• Grip - some manufacturers use protective coatings on the handle of rackets which tend to make them slippery when the players hands get sweaty. In this situation, I prefer to lightly sandpaper the handle to remove the coating and allow the wood to absorb my sweat. Other players like to use tennis grip tape to improve their grip without thickening the handle. I've even seen players use elastic bands to provide better grip!
  • Changing Rubbers before a Tournament - I like to change my inverted rubbers about a week before a big tournament (I only change my long pip rubbers when they start losing too many pips). This gives me plenty of time to air out any excess VOC's from the rubbers, and also gives me a week to play with them and make sure that they have been glued properly and feel OK, while still leaving the rubbers in prime condition for the tournament.

    My current rubbers play well right out of the package, but in the past I've used some rubbers that need around 10 hours or so of breaking in to remove excess tackiness from the topsheet before they start to play at their best (e.g. Tackiness Chop, Domination). For those rubbers, I'd usually change them a few weeks before an important tournament, to give myself plenty of time to wear both of my rackets in.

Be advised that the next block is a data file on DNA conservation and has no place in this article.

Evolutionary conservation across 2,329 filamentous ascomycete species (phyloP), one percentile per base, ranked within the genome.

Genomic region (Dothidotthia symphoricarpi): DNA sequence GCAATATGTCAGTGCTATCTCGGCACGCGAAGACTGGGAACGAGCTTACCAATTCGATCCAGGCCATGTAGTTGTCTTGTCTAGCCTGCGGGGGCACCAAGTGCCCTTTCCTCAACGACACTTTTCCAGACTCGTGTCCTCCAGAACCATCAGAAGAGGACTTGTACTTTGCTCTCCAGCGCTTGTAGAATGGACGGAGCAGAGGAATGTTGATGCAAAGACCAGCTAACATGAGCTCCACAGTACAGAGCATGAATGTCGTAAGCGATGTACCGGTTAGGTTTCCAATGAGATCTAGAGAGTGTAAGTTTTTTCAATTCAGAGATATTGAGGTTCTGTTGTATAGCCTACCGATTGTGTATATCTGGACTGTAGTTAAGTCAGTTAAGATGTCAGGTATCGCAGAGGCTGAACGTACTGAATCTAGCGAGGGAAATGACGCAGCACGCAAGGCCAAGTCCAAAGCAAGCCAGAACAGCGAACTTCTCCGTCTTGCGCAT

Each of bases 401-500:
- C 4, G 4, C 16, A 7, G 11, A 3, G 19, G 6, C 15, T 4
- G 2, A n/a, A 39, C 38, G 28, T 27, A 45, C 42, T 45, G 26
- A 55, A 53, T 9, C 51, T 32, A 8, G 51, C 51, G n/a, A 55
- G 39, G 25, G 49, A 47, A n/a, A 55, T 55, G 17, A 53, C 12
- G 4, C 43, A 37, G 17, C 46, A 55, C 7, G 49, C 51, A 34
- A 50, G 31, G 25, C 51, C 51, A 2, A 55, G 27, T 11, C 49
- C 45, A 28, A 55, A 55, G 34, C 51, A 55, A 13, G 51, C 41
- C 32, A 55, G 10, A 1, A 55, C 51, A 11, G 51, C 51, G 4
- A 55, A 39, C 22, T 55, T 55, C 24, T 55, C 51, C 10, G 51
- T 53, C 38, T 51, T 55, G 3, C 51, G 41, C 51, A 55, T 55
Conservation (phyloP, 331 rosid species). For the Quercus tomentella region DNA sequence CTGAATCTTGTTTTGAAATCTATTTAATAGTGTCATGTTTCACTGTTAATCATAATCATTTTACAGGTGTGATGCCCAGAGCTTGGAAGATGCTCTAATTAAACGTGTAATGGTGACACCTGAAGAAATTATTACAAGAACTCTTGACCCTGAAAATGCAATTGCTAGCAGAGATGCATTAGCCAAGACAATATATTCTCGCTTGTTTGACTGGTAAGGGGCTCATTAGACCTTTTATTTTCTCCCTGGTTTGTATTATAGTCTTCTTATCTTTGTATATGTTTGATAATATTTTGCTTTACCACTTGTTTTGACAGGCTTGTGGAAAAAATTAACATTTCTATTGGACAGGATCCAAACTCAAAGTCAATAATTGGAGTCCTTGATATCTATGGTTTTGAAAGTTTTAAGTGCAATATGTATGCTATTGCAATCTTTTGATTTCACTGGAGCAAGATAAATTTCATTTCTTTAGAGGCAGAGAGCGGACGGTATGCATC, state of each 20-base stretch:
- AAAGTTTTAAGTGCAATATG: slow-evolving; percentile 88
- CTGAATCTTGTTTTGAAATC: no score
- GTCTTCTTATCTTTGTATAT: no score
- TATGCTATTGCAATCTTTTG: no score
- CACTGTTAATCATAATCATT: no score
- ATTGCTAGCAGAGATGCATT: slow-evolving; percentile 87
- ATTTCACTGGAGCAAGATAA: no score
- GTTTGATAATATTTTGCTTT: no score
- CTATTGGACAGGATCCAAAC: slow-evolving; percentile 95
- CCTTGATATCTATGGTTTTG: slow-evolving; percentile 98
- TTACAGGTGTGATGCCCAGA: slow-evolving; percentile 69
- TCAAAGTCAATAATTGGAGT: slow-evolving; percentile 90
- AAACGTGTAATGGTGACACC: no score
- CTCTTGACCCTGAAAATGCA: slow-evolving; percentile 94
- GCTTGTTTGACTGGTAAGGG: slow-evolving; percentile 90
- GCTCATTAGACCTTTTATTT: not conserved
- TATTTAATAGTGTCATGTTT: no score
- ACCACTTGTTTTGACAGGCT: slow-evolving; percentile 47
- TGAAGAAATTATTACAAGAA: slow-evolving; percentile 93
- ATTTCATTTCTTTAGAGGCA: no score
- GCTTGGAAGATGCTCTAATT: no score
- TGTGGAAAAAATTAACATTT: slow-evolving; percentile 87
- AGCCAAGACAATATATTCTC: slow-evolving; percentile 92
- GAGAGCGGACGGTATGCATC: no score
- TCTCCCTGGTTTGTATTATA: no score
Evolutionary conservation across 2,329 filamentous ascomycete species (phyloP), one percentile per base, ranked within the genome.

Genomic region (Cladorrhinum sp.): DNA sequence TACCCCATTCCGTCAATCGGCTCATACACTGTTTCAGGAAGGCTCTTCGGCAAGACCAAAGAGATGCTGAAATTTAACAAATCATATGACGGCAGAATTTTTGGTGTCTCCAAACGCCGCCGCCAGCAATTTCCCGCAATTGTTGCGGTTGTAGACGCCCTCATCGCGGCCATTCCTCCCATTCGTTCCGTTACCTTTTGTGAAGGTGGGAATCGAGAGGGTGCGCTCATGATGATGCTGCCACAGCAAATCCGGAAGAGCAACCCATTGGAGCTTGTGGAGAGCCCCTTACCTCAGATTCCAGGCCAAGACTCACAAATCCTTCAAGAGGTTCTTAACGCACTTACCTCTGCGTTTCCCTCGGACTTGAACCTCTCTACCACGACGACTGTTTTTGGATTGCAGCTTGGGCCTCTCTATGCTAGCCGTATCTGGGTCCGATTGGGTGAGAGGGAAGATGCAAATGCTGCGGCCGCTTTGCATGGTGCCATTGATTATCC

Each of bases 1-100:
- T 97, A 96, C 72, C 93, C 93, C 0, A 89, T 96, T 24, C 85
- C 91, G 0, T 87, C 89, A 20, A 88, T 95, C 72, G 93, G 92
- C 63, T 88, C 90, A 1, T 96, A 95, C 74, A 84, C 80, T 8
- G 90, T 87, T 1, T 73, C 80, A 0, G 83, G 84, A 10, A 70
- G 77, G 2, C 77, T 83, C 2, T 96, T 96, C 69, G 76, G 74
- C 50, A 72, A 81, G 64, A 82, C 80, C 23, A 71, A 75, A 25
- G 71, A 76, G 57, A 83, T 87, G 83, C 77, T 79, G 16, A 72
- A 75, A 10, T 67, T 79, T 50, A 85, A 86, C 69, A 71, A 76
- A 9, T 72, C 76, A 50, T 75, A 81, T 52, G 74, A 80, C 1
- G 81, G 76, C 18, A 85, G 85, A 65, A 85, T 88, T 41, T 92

Sometimes a big tournament will be coming up soon, and your rubbers aren't really new but aren't really old either - so should you change them? Personally, I'll tend to put new rubbers on, since I'm willing to pay a little extra now and then to maximize my chances of playing well.

  • Glue - I always keep a container of water based glue in my table tennis bag, just in case I need to do some running repairs and quickly stick down some rubber that is peeling away from the edge of my racket.
  • Cold Conditions - Most rubbers perform better when they are warm, so in very cold conditions I try to find a warm place to keep my rackets. If the playing area is cold but the adjoining cafe or rest area is warm, then I'll try to discreetly store my table tennis bag somewhere in the warmth, to keep my rubbers working at optimum.

    If that option isn't available, then I take a tip I learned from other top Australian players, and keep my racket under my tracksuit at all times, in the hope that my body heat will help to keep it warm. In the past, some players have resorted to using hairdryers (or even the hand dryers in the change rooms) to warm up their rackets, but I believe that this is now considered to be illegal under strict interpretation of ITTF rules and guidelines (HMO, 7.1.3), so I can't advocate using those methods anymore.

    One other method that I've considered at times is to use a hot water bottle to keep myself warm, and warm up my racket at the same time! I'm not exactly sure where the ITTF would stand on this, but fortunately in sunny Australia it's not a problem we have too often!